Turns out that when it comes to buildings, you can teach an old dog a new trick.
The winner of the U.S. government’s 2013 Better Buildings Federal Award competition was the Wichita U.S. Courthouse in Kansas, a beautiful, Art Deco and classical Depression-era baby constructed in 1932. According to the U.S. Department of Energy, the building achieved a 20 percent reduction in building energy intensity – that’s energy consumed per gross square foot – over its August 2012 baseline through a range of improvements.
Did they do it by making occupants and users sweat through a hot summer and shiver through a cold winter? Apparently not: The DOE said the building maintained a “satisfaction rate” among tenants of more than 90 percent.
Though the courthouse in Wichita was judged on its past-year performance, the beginnings of its improvement date back to 2010. That year, Recovery Act funds were used to install advanced metering and upgraded air handlers, boilers, chillers and building controls, the DOE said. The subsequent monitoring suggested big efficiency gains were possible with what the department calls “no-cost or low-cost retuning actions” as well as “low-cost energy savings measures.” Here’s the breakdown on those:
Energy-saving retuning actions:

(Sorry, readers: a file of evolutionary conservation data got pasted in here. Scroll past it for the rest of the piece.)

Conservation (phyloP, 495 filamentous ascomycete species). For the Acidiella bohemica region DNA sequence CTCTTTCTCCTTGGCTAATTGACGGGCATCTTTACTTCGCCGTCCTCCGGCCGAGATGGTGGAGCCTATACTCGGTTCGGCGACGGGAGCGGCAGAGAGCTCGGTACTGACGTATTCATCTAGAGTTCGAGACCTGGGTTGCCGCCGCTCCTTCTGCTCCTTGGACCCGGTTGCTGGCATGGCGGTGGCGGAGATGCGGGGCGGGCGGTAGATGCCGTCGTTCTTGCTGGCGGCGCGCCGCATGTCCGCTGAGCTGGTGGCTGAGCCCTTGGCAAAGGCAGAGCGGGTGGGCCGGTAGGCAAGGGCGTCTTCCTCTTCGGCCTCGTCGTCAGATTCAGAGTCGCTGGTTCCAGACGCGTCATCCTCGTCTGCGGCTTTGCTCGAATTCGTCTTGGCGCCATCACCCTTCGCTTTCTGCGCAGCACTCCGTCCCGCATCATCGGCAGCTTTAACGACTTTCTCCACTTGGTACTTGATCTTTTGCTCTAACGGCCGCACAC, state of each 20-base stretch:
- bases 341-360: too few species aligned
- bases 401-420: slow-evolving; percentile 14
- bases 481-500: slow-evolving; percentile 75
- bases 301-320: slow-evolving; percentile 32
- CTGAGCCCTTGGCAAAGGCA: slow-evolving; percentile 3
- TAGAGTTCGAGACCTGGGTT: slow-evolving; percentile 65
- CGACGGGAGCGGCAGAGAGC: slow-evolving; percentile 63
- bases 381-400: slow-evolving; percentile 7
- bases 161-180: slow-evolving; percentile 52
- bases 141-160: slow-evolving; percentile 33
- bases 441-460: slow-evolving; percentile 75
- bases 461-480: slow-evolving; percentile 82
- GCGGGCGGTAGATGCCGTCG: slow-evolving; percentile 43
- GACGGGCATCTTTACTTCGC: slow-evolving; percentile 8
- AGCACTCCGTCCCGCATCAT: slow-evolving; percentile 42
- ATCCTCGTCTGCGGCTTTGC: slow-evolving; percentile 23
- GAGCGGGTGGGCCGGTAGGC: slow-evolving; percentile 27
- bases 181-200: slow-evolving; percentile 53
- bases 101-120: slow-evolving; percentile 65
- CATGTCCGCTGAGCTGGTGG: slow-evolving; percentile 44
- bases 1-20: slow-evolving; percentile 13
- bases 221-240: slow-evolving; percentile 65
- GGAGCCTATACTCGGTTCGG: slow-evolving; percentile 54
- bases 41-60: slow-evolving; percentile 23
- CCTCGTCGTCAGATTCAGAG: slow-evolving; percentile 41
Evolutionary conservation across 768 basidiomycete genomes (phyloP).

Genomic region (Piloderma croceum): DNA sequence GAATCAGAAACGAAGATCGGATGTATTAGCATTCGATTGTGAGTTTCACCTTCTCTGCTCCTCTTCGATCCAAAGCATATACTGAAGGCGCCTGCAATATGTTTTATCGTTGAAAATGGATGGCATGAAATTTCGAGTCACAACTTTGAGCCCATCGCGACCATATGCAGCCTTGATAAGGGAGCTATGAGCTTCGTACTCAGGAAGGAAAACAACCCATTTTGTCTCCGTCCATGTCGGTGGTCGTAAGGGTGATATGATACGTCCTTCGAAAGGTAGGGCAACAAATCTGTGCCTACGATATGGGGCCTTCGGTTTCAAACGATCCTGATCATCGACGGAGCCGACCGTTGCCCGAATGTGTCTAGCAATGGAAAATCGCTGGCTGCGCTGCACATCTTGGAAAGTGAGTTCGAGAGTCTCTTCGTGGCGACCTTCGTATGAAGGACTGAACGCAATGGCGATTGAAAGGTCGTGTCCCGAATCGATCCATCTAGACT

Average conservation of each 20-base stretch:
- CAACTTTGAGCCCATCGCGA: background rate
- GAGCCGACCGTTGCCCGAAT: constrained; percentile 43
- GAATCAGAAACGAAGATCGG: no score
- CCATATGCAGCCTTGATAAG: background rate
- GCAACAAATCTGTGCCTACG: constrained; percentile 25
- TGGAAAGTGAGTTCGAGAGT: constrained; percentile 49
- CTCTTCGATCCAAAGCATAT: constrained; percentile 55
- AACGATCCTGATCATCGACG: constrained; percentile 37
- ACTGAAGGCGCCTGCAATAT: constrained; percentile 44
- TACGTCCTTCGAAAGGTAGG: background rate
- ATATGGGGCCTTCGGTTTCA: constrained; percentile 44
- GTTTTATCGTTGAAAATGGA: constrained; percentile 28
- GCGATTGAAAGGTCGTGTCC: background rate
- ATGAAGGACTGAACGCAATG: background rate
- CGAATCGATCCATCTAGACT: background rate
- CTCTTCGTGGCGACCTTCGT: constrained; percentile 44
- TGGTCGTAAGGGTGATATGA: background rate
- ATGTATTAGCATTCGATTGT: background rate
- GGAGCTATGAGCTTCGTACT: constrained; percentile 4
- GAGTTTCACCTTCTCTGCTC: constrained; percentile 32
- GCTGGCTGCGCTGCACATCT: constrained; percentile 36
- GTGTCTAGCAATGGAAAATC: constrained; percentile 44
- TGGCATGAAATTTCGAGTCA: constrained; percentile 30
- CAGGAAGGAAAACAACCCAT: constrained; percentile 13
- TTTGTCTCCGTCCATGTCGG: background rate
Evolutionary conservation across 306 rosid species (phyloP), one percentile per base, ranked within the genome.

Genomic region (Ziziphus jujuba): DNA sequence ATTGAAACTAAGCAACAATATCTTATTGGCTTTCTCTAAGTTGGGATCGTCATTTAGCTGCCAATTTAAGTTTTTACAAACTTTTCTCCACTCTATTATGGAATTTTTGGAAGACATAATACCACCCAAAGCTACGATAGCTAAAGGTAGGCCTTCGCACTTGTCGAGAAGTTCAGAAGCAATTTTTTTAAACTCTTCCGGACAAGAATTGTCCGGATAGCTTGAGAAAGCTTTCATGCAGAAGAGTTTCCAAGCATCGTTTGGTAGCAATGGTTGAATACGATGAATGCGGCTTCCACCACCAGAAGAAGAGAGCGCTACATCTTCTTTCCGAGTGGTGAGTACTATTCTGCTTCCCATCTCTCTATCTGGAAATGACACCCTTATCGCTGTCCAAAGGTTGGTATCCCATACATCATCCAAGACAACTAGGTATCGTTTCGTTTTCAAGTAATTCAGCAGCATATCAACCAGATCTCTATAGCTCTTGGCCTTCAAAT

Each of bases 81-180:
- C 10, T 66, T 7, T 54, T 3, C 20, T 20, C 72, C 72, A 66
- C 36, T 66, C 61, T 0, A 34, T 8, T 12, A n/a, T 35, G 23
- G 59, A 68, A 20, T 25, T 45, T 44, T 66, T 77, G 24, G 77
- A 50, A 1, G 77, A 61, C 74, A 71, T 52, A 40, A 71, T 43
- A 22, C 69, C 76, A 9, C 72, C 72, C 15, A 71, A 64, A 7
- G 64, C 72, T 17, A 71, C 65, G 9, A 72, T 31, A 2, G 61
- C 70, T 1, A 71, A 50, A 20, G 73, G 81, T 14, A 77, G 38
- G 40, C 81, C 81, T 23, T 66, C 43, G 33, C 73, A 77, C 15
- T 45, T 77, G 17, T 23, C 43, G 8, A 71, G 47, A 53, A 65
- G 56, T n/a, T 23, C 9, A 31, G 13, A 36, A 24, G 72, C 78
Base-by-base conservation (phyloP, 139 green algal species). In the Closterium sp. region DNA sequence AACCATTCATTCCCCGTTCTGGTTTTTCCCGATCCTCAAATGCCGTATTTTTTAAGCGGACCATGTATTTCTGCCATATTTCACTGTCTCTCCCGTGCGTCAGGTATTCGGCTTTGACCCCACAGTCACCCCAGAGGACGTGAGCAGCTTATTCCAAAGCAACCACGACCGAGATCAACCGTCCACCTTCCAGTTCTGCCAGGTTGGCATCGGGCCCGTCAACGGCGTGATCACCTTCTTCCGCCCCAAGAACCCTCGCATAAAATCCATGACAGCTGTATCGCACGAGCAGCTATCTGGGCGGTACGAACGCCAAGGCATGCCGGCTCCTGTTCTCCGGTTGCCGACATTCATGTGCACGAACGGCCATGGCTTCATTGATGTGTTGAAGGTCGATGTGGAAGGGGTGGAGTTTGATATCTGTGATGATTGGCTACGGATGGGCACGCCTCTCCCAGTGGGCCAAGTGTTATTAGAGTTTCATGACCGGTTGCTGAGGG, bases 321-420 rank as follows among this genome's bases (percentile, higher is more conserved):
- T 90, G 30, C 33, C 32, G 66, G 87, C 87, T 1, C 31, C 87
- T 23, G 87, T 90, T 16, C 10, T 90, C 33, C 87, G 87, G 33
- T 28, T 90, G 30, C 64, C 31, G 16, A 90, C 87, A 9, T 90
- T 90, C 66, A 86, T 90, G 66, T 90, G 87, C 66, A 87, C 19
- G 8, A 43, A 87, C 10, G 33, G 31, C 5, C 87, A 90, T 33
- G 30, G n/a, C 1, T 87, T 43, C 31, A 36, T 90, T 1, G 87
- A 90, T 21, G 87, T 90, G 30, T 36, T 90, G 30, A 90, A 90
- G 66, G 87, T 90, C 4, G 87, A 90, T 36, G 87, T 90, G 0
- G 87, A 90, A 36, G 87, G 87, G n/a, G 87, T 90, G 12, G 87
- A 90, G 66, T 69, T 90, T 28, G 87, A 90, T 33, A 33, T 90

- Static pressure and supply air temperature reset on the air-handling units
- Optimal Start for all air-handling units
- Zero minimum outside air when AHUs operate during unoccupied periods
- Seasonal manual adjustments to chiller and pump valves
- Integration of chiller control with the building automation system which allowed chillers to be scheduled “as needed” rather than run on 24/7 schedule during the summer cooling season. This modification also enabled the BAS system to control chilled water temperature reset thereby providing additional savings during non-peak cooling months
- Installation of timer controls on parking garage air handling make-up air and exhaust fans not controlled by the BAS system allowed the building staff to synchronize the garage AHU operation with tenant occupancy and thereby reduce unnecessary after-hours equipment usage
- Reduced run times of building exhaust fans by adjusting existing timers
- Installed digital timers on parking garage lighting circuits, allowing more precise timer control while reducing hours of illumination
- Installed LED bulbs on several lights that are on night light circuits.
Altogether, the improvements led to a $40,000 reduction in the building’s utility bills during the competition period, the DOE said. No word on exactly how much it costs to attain those improvements.